It’s overwhelming how much technology transforms the way we travel. Mobile check-ins increase customer satisfaction tenfold, content from travel brands helps travelers make a final decision about destinations, and the whole 83 percent of millennials don’t bother about personal data sharing as long as it gives them the desired personalization. AR tours, data-driven flight shopping, Alexa in hotel rooms – this is just the tip of the TravelTech iceberg. Here, on Techtalks, you can discover new opportunities for your travel business, ask about the integration of certain technology, and of course – help others by sharing your experiences and reviews. Let’s grow the TravelTech community together.
It depends on what’s you’re looking for. Check our research on the best travel agency software providers to get a broad view. In short, there are four main software categories that travel agents use. We’ve curated the best representatives within each category:
Booking and reservation systems with GDS connectivity and payments: Bookinglayer, Lemax, PHPTravels, Dolphin.
Accounting and invoicing with bank integration: Xero, TravelWorks, OnlineInvoices.
Tour building tools: Tripcreator, Tourwriter, Orioly.
Travel-specific CRM systems: Zoho Travel, Agency CRM, LeadSquared, Travel CRM, Kapture Travel CRM.
I’m afraid we don’t have a full list of those. We are planning to release an article with a wide overview of the largest room suppliers this month. So, stay tuned. Meanwhile, you may read our article about travel APIs. We mention many suppliers there.
We mostly work with GDSs. So, Amadeus suggests 2,000 free requests per month for low-fare search and 3,000 requests for a regular search, given that you use their self-service APIs. Sabre doesn’t have fixed rates and everything must be discussed individually.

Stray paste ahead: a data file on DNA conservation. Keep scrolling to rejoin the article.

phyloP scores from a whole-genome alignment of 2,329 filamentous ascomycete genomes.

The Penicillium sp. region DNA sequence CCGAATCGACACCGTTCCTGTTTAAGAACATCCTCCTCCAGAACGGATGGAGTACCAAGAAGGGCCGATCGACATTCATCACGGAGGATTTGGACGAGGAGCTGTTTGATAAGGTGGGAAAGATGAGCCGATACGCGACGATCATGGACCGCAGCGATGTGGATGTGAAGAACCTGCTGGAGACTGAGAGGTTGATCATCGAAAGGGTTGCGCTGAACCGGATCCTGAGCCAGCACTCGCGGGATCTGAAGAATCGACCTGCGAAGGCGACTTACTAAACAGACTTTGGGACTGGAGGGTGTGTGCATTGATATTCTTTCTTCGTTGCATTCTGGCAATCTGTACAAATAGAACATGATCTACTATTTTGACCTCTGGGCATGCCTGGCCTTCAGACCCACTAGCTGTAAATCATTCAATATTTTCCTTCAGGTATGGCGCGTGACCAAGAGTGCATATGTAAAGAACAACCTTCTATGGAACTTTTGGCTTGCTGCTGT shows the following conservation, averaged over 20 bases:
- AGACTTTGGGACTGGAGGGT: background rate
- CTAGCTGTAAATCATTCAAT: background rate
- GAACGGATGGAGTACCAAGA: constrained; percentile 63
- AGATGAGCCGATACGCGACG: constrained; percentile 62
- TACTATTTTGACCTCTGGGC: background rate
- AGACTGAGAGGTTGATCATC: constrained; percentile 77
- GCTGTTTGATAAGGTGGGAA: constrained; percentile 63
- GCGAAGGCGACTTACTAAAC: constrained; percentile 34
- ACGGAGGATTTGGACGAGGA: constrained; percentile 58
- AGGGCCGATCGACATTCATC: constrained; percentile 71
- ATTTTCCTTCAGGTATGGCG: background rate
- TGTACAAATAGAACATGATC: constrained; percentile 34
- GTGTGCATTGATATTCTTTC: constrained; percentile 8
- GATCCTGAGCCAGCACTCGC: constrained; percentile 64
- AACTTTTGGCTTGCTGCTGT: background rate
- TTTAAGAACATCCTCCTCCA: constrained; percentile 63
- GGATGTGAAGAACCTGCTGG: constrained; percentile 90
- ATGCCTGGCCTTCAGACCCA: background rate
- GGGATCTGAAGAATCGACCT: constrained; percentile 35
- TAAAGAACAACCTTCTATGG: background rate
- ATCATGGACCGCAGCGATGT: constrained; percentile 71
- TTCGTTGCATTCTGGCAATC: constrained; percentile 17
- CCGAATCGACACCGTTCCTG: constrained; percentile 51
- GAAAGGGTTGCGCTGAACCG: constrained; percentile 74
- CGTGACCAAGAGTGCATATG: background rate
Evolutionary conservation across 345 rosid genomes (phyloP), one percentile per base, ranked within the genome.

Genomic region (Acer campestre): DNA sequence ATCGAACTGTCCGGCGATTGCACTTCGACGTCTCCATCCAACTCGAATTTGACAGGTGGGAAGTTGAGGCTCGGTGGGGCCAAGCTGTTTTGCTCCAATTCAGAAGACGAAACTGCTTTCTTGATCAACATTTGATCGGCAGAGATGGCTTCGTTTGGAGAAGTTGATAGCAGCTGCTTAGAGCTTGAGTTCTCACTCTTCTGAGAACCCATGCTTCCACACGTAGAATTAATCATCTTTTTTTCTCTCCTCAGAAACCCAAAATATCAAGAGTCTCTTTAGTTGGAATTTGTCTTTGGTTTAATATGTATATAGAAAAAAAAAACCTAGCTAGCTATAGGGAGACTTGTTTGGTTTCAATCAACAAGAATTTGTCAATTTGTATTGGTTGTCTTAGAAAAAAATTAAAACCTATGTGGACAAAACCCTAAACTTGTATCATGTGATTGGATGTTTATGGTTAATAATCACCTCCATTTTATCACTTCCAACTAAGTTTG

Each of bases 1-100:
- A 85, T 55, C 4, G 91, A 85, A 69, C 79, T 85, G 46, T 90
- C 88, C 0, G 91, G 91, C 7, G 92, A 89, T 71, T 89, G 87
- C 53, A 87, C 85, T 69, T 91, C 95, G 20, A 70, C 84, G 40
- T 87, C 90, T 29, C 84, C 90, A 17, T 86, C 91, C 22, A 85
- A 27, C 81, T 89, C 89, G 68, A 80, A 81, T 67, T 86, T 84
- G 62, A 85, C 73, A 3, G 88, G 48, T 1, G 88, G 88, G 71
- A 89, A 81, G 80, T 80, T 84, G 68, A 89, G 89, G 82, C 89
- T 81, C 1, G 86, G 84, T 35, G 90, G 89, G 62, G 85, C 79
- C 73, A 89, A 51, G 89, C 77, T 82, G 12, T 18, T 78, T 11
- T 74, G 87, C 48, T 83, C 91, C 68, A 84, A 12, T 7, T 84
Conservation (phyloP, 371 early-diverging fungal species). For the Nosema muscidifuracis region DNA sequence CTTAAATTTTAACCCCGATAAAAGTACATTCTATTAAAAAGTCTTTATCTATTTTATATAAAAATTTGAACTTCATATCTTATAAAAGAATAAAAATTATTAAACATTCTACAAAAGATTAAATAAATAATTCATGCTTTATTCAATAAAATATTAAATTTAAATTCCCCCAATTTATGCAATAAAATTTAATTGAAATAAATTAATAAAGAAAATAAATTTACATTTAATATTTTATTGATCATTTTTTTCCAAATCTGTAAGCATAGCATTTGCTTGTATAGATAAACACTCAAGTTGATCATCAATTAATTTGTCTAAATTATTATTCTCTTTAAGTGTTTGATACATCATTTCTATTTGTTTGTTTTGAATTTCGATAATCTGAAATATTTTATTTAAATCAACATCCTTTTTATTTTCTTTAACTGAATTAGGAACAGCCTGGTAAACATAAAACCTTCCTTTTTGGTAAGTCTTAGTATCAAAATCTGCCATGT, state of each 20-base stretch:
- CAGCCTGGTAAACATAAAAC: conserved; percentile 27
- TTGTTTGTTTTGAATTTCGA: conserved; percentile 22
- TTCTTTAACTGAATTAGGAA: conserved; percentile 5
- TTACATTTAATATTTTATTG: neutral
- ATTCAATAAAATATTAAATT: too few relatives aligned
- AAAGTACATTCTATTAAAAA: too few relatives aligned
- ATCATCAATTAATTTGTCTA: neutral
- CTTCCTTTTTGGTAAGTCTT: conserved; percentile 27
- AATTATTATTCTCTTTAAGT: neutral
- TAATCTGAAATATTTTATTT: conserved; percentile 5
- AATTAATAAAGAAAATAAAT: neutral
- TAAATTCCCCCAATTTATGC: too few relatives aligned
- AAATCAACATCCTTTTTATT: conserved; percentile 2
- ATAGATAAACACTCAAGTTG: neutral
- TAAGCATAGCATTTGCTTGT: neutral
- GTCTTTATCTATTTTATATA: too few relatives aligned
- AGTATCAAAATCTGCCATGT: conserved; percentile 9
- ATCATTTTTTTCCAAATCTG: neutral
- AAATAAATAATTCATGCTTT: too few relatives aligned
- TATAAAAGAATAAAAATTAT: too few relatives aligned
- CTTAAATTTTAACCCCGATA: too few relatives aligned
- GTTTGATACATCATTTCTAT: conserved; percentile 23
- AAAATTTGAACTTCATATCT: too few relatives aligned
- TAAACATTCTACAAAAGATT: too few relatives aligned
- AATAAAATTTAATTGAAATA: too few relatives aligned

As for other players, Skyscanner claims to provide all API services for free, if you can negotiate commercial partnership with them. Their limit is up to 100 requests per minute for live prices. You are right that Kiwi doesn’t provide open info on their rates, so it’s worth contacting them directly. The same for Travelfusion, Orbitz, and Priceline.
You can also try your luck with ATPCO, that’s where all flight prices come from.
We haven’t heard of that kind of software. Usually, channel managers and other travel data providers reveal their data to hotels, property/revenue management systems, online travel agencies, and metasearch engines – basically, customer- or hotel-facing businesses to support room reservation.
Without any detail about the problem you're trying to solve, it’s hard to suggest anything specific. But if you consider data mining and analysis, consider open datasets like these on data.world. Also, check what’s available on data.gov for hotels, and Kaggle for hotel reviews.
Have a look at our article on mining public datasets. These datasets can provide you with locations, reviews, and some inventory details. But if you're looking for pricing and changes in pricing over time, this might be a much trickier data-mining problem. There are some datasets with pricing like this one but usually the pricing and demand data isn’t available in dataset formats.
I hope this helps.
Thanks a lot for your descriptions. What are the conditions for get access to enterprise API? Where I can find a sample of contract for access to Enterprise API services?
First, you need to become OpenTable affiliate. You have to fill in the form and pass their vetting procedure. If they approve you as a partner, you’ll be able to source restaurant info via their API and place reservation links in your app or website. Currently, OpenTable doesn’t allow for running full reservation process via the API. Your users will have to complete reservations using the OpenTable interface. The API sources publicly available restaurant info such as addresses, postal codes, aggregated scores, number of reviews, and food categories. The data is sent and received in JSON.
If OpenTable API doesn’t work for you, you may check other restaurant and review APIs that we’ve talked about in our article.